Having moved to India, we picked up this book to try to wrap our heads around the vast Hindu pantheon and the myriad myths involving them. There are a huge number of tomes on the subject of Hindu mythology, but far fewer concise commentaries that look useful. We were always on the lookout for a book that would offer a sort of “Hindu Mythology for Dummies” –the quick down-low, if you will.
I can’t say that this book clarified the topic. However, I’m not sure any book could. Hindu mythology is a subject of enormous scope, while being defiant against reducibility. I was about to compare it to the challenge of writing a concise book for neophytes on quantum mechanics, but then I realized that such a book could probably be done much more effectively. For as strange as the world behaves at a subatomic scale, there’s a means to order the story and to simplify it in a way that leaves intact the gist. Along with dry descriptions of ordinary sounding events, one reads stories like that of the deity that popped out of another’s belly-button on giant lotus flower. That’s when the myths become hard to imagine–if one hasn’t been hitting the psilocybin.
That said, I did learn some interesting elements of myth from reading Dallapiccola’s book, and I think it has as effective an organizational scheme as one can hope for. After an Introduction that exposes the reader to Vedas, Puranas, and the Hindu trilogy (Vishnu, Shiva, and Brahma), there are three chapters that revolve around creation, preservation, and destruction. [For those unfamiliar, those three deities map to those processes—Brahma the creator, Vishnu the preserver, and Shiva the destroyer.]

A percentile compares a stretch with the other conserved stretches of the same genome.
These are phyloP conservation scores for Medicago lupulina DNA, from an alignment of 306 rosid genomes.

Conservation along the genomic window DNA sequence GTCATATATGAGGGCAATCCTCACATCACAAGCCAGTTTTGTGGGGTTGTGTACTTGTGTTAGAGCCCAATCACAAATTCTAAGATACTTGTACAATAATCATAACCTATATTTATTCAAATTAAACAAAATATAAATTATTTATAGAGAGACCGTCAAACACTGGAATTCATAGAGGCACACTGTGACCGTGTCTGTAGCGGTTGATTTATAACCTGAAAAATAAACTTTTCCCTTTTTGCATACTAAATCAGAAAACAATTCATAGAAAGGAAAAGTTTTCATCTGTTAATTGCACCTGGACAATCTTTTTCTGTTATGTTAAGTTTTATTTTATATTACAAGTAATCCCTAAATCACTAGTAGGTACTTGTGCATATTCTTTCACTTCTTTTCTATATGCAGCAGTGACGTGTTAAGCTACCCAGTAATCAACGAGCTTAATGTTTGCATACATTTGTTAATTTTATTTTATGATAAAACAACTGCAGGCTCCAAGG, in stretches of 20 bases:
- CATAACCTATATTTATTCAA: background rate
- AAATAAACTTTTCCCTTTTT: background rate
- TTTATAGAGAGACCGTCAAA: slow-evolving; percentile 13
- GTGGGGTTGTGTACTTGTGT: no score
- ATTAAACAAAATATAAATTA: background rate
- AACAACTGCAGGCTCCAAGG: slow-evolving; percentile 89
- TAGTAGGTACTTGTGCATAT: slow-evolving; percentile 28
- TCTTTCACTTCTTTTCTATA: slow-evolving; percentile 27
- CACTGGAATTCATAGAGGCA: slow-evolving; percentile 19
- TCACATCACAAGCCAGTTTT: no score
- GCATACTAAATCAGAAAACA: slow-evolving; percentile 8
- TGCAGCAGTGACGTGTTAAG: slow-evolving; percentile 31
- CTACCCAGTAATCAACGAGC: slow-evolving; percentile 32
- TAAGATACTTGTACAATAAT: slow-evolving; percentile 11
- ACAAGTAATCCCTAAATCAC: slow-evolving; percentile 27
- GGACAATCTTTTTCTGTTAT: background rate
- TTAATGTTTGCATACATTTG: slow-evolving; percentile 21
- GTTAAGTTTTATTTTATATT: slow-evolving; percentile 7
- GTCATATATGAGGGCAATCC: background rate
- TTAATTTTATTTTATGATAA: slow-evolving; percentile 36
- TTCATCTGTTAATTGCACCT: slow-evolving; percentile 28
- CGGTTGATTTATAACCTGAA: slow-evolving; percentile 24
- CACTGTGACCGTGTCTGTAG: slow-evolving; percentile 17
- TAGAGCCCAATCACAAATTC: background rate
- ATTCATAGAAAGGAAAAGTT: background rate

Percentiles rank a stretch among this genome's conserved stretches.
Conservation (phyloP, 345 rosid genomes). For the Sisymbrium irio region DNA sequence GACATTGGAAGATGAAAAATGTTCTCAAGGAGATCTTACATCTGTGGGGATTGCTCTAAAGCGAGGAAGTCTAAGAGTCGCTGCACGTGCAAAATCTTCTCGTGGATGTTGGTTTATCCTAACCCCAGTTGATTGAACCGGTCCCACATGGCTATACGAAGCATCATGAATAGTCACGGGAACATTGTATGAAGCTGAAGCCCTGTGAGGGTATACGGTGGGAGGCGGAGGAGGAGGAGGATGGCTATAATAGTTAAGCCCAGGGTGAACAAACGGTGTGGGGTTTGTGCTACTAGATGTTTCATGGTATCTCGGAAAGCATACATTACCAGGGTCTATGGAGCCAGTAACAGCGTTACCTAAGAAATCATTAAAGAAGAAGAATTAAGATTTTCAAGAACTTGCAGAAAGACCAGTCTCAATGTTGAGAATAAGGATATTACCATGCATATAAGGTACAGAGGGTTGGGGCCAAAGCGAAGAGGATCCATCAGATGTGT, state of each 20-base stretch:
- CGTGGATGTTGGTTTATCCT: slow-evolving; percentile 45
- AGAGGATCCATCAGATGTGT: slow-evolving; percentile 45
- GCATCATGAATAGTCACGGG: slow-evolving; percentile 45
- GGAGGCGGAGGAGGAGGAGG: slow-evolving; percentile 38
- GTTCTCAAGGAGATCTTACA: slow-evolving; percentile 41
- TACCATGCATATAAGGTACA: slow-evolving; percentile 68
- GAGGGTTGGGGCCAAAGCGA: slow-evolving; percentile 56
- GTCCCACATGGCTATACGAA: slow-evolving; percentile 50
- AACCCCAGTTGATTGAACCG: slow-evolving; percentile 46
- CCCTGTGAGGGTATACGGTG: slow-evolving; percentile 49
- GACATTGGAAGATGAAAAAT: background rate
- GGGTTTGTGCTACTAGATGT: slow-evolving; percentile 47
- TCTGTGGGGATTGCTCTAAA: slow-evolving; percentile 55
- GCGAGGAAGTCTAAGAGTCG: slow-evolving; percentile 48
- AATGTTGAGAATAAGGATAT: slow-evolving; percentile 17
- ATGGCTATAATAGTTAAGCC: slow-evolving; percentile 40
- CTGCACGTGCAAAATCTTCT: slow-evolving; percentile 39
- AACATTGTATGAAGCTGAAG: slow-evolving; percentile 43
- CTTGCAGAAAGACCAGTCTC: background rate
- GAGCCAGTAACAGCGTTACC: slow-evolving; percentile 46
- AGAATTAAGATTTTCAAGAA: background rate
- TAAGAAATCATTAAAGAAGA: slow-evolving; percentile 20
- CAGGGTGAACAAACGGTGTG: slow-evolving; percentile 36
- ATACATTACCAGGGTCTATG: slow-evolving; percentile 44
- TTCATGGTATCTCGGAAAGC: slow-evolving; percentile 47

After those three, there are another three chapters. Chapter four deals with myths about delusion, and in addition to describing Vishnu’s role in delusion (maya) it tells a couple of tales (the story of Madhu and Kaitabha, and the story of King Harishchandra.) Chapter 4 discusses the topic of grace and describes the birth of the Ganga, tells the tale of Arjuna and the Hunter, the story of Vishnu and Prahlada, and then offers a bit of insight into Shaiva saints, temple myths, and animal devotion. The last chapter is a brief overview of Hindu Mythology in modern times—especially its inclusion in popular culture.
There is a map (i.e. an India map showing major cities and crucial historical sites) and many pictures throughout the book. The pictures include photos of sculptures as well as reproductions of paintings that are of the deities and key mythical events. As far as ancillary features go, there is a half-page “Further Reading” section and the book is indexed.
This book is only 80 pages, and offers a quick overview. Whether it hits the most crucial material, I can’t rightly say. As I mentioned, there are some interesting tidbits in the book. I’d recommend it for someone looking for a quick overview. However, one should note that there are books that are more oriented toward story and less toward a scholarly level of precision in language that may be more useful for one—depending upon one’s needs.